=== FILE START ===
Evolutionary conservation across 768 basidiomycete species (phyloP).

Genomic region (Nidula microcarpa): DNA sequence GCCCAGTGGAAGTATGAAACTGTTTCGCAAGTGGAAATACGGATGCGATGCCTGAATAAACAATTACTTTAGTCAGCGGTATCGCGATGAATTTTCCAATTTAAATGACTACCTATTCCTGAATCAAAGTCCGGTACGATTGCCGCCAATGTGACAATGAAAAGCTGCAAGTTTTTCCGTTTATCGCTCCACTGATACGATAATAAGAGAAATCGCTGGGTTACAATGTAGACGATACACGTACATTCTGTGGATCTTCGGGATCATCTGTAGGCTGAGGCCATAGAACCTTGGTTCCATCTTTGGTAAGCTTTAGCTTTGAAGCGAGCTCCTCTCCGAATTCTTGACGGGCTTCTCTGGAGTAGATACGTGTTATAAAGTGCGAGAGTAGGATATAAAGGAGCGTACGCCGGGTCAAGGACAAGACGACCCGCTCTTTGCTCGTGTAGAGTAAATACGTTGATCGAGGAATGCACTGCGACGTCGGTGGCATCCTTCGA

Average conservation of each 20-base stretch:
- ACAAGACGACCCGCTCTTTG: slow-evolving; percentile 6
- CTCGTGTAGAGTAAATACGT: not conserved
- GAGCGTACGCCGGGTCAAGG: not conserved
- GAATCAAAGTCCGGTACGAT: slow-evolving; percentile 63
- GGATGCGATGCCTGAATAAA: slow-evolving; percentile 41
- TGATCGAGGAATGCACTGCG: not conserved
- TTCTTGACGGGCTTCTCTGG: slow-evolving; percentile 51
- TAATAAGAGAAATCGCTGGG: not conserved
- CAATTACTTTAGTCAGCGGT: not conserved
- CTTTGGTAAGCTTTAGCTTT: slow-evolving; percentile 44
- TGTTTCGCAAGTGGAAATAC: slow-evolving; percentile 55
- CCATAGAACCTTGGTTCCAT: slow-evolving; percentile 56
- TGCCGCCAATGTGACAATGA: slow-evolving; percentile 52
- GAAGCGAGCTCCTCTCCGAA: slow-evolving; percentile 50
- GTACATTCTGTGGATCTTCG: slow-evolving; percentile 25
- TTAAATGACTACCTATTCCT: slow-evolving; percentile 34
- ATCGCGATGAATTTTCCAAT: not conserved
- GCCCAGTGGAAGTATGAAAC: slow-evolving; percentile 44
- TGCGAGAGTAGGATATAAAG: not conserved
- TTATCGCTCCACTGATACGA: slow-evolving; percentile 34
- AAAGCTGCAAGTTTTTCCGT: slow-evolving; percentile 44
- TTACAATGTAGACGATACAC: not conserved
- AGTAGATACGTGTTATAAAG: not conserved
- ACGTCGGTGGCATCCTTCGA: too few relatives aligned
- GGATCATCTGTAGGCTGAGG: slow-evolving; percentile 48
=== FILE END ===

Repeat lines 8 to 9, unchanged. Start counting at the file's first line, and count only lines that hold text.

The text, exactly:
- GGATGCGATGCCTGAATAAA: slow-evolving; percentile 41
- TGATCGAGGAATGCACTGCG: not conserved